TOKYO (Reuters) - A vast majority of Japanese firms do not want any further radical monetary easing, even though they believe the central bank’s inflation goal will either take more than three years to achieve or is an impossible target, a Reuters poll showed.
Deflation - where consumers believe declining prices are here to stay, restraining their spending - has hobbled Japan’s economy for nearly two decades, bedevilling policymakers despite drastic measures aimed at engineering a sustainable recovery.
The results of the Reuters Corporate Survey underscore the view that authorities may not have the means to bring about an escape to deflation, with respondents noting it has become too entrenched and that the mindset of a rapidly ageing but mostly middle-class population worried about pensions hinders any exit.
“Given that Japanese people are generally satisfied with the material goods they have, we have no choice but cut prices to sell more goods,” a manager at an electrical machinery maker wrote in the survey.
“This trend needs to wane in order to beat deflation, but it’s impossible as long as people are satisfied materially.”
Despite the introduction of negative interest rates and a new approach that seeks to control the yields of government bonds, the central bank just last month delayed for a sixth time its target for reaching 2 percent inflation - this time not until the fiscal year ending March 2020.
Even so, two-thirds of respondents in the August 1-16 survey saw the inflation goal as unrealistic, with 37 percent saying the target would take more than three years to achieve and 31 percent saying it was not feasible at all.
Compared to October when the same question was asked in the monthly survey, the number of firms believing it was impossible saw a 5 percentage point uptick although the number saying it was achievable within three years also saw a 5 percentage point rise.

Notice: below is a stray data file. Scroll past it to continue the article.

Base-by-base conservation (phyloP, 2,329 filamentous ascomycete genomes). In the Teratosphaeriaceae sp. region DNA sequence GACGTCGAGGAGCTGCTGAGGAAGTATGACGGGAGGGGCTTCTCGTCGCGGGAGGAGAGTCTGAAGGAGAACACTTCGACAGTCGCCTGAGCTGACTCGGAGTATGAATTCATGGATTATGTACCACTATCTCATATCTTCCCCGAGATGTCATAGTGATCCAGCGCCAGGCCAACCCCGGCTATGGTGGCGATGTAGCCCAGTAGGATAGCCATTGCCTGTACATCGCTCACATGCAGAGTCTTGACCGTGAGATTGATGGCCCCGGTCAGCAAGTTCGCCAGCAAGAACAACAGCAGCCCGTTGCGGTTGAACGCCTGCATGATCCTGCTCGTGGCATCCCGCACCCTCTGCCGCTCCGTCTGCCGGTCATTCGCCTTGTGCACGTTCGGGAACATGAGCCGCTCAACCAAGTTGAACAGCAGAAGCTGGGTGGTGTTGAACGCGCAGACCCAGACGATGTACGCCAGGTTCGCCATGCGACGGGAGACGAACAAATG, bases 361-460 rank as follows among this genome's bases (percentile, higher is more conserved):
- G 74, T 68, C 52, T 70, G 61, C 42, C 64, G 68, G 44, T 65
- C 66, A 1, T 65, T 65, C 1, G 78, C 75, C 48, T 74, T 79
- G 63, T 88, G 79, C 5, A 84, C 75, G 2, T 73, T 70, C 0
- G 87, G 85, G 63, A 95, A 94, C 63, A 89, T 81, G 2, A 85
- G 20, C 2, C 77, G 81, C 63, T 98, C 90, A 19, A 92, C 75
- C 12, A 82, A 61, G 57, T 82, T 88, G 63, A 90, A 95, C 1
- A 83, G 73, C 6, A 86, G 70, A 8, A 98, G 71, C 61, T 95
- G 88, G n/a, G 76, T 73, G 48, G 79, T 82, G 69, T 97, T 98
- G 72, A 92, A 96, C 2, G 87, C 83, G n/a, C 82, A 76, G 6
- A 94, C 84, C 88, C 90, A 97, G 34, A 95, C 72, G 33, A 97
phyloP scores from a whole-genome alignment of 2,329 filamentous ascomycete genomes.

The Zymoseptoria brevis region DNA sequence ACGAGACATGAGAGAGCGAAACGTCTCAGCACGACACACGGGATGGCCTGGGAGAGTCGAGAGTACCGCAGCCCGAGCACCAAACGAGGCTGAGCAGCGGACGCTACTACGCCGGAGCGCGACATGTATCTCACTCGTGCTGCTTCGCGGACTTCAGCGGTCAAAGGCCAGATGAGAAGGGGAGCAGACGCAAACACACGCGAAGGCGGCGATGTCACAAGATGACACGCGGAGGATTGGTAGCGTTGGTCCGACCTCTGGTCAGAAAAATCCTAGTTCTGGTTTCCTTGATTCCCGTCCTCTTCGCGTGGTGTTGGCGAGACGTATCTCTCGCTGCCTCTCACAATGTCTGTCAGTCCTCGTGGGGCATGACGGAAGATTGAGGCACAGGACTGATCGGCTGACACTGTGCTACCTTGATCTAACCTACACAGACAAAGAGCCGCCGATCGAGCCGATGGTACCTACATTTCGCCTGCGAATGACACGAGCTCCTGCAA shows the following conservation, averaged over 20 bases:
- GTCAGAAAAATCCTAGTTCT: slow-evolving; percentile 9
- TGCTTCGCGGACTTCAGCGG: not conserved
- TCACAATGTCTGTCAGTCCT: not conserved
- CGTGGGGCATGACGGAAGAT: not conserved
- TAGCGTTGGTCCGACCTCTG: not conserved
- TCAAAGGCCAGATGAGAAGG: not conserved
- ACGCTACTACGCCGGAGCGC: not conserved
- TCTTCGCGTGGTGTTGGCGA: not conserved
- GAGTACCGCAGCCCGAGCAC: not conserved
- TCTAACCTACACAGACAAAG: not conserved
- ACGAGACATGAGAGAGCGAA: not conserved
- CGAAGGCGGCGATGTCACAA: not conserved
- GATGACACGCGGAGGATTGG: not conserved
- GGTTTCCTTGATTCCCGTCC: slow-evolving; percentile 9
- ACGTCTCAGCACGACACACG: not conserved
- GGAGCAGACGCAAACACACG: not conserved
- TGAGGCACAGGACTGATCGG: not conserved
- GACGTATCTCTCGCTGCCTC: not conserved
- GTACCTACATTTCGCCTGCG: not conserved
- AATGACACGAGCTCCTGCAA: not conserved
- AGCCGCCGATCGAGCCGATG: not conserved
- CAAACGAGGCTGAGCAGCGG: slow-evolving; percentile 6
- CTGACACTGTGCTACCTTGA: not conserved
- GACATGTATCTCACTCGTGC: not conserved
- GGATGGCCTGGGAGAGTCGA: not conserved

Pessimism about the inflation goal notwithstanding, only 14 percent of firms want the Bank of Japan to go further with monetary easing.
Forty-six percent want it to stand pat with current policy while 40 percent said they would prefer that the central bank sought some sort of exit from its ultra-easy stance.
“Under the current circumstances where effective demand is declining, pursuing an ultra-easy monetary policy including negative interest rates hardly produces positive effects. Instead it causes side effects to materialise,” wrote a manager at another electrical machinery maker.
Potential side effects could include the encouragement of speculative moves in financial markets that cause bubbles.
Firms were split when asked about their overall satisfaction with the central bank’s policies to date, with 52 percent of saying they were satisfied and remainder saying they were unhappy.
On the 2 percent inflation goal itself, 53 percent said it should be maintained, while 20 percent believed it should be lowered and 24 percent said it should be ditched altogether.
Further highlighting the struggle with deflation, the survey showed three-quarters of firms had no plans to lift prices of their main goods and services this financial year.
That comes despite two-thirds saying their labour costs rose in the past year. Of those, 60 percent said labour costs had risen 1-5 percent, while 5 percent said they had climbed 6-10 percent.
When asked about how they planned to cope with higher labour costs, the most popular option - picked by 42 percent of firms - was “doing nothing in particular” - a choice that could squeeze profits.
Thirty percent said they planned to invest in labour-saving technologies, and 27 percent said they would review their corporate structure and employee training. Only 15 percent opted for price hikes of their goods and services. Respondents were allowed multiple responses to the question.
The survey, conducted for Reuters by Nikkei Research, polled 548 big and mid-sized firms that reply on condition of anonymity. Some 244-250 companies answered questions about BOJ policy.
Reporting by Tetsushi Kajimoto; Additional reporting by Izumi Nakagawa; Editing by Malcolm Foster and Edwina Gibbs